The Kingdom has warned constantly of the serious dangers of Obama’s Iranian appeasement. Many on Capitol Hill have come to accept the wisdom of the Saudi view. It is not too late to reverse such an ill-conceived foreign policy change. Western businessmen who rushed to Iran in the hope of big deals are being disillusioned. Iranian counter-parties are demonstrating slipperiness and bad faith that make major foreign investment look majorly risky.
Tehran has got its hands on its frozen funds but needs far more than cash. Reimposed sanctions would once again rob it of the expertise and technology it needs to rebuild its decayed productive infrastructure.

EDITORIAL: Jeddah floods a reminder of why we need the anti-corruption drive

Saudi drivers take a flooded street in Jeddah on Tuesday. (AFP)
Updated 22 November 2017

EDITORIAL: Jeddah floods a reminder of why we need the anti-corruption drive

It has happened again. The roads, streets and many underpasses in Jeddah were flooded with rainwater on Tuesday. Many areas were turned into lakes because of the heavy, though forecast, downpour. In some areas, water was knee-deep while in others it was chest-deep. People were stuck in their vehicles and many were seen pushing their vehicles to the side of the roads with great difficulty. In low-lying areas, citizens struggled to remove their belongings from flooded houses.

For the residents of Jeddah, rain has, more often than not, brought trouble and devastation. Whenever the skies open up, thoughts go back to that “Black Wednesday” of November 25, 2009, when more than 100 people lost their lives and property worth billions of riyals was destroyed. An investigation was opened into the disaster and some of the guilty were taken to court and tried; some of the small fry were even jailed. As has been the case in the past, the mighty arm of the law could barely touch those at the top who enjoyed immunity from prosecution.

And so it was business as usual until the rain began to wreak havoc again, reminding us that the laws of nature take their course and that hiding your head in the sand does not chase the clouds away.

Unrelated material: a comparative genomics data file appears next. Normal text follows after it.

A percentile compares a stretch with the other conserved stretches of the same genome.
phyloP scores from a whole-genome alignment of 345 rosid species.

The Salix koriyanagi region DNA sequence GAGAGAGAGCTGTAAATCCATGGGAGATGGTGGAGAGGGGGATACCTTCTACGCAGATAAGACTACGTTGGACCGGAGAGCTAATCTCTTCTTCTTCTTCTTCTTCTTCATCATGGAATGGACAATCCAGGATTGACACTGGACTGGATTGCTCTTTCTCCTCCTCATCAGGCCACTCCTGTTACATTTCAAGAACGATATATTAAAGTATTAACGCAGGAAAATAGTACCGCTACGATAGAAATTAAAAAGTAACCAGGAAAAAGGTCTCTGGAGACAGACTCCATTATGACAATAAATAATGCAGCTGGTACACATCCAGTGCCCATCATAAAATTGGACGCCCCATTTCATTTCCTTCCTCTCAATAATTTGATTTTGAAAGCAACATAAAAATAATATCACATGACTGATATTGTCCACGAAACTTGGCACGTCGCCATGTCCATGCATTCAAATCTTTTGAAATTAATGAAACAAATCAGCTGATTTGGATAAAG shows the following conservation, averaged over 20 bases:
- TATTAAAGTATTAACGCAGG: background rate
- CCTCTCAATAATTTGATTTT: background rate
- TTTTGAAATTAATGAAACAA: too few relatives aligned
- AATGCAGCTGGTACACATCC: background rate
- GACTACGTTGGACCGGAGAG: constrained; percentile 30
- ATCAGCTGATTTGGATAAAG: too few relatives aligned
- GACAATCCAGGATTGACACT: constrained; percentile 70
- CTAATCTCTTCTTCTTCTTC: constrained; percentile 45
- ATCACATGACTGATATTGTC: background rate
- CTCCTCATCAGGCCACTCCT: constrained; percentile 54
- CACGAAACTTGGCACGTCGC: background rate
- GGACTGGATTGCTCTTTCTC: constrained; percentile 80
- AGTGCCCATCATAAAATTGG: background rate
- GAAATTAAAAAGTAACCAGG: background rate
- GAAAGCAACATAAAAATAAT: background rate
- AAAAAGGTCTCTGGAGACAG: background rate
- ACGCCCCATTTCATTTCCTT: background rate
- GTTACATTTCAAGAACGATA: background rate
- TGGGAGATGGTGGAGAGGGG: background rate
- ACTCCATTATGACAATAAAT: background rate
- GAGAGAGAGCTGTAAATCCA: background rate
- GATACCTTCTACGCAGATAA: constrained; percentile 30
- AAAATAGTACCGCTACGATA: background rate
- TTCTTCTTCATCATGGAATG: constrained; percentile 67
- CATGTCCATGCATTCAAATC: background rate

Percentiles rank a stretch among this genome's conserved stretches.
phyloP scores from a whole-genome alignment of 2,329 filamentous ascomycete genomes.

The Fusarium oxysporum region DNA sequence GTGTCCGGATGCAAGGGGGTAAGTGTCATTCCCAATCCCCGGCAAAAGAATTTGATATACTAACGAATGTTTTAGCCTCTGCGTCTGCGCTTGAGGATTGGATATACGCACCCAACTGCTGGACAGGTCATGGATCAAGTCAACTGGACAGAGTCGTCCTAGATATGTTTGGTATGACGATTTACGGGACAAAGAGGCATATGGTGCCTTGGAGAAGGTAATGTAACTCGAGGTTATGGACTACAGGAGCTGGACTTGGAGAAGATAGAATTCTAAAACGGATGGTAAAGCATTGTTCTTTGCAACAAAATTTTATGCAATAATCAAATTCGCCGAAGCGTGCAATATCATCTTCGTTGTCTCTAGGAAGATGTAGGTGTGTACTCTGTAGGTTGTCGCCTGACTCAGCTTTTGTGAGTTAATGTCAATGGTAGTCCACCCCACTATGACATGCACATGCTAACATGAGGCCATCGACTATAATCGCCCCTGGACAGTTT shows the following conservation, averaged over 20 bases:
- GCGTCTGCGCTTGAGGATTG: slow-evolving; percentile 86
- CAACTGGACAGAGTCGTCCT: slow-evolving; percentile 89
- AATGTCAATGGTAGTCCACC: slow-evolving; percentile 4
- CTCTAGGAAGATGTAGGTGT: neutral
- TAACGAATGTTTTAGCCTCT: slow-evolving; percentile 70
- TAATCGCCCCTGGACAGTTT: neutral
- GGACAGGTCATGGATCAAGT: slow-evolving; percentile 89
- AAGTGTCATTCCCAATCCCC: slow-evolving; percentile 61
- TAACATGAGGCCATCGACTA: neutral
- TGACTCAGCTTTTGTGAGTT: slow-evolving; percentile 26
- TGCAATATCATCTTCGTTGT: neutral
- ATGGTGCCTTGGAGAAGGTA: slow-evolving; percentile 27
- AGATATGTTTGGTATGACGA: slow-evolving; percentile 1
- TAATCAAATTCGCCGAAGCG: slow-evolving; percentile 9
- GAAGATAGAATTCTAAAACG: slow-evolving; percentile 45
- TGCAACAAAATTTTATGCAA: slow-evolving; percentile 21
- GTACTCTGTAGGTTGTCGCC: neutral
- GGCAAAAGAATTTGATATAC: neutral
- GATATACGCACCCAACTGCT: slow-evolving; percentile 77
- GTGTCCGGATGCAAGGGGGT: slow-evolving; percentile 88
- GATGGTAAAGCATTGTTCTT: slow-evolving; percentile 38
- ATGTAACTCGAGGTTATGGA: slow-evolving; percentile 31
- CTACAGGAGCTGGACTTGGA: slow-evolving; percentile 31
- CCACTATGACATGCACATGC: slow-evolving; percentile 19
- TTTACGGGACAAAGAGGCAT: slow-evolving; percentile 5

Having said that, it must be admitted that, yes, lessons were learned. A disaster management team was set up. The weather forecast department became active in issuing alerts. In fact, Tuesday could have been far worse had it not been for the timely alert from the Presidency of Meteorology and Environment (PME) and a prompt decision by the Ministry of Education to suspend classes, schools and universities in and around Jeddah. That helped in keeping people and vehicles off the streets. At noon on Tuesday, it looked as if the city were under some kind of curfew.

The questions that are on everyone's minds right now are: Why is it that rain renders the city helpless and immobile at this time every year? Why have efforts to create effective rainwater drainage systems not borne fruit despite pumping billions of riyals into new projects such as dams and canals? Why is it that the authorities are found wanting whenever heavy rain occurs? More importantly, what is the solution?

Here is the answer. These floods are a stark reminder of why the current drive against corruption is so essential. It is required in order to instill the fear of law into high-ranking officials and heads of construction companies and civic bodies who have failed in their responsibilities. Those who have cut corners and have pocketed public money, those who have not delivered on the projects and who have provided substandard services must pay for their sins of omission.

This is exactly what is happening. No one is above the law. The guilty, whoever they are, however high up they are, will have to pay — and they are. In this new era of transparency and accountability — initiated by Crown Prince Mohammed bin Salman — word has gone down from top to bottom that no one is immune. If you are guilty you will be punished. Those responsible for the havoc of the floods on Tuesday will have no rest either.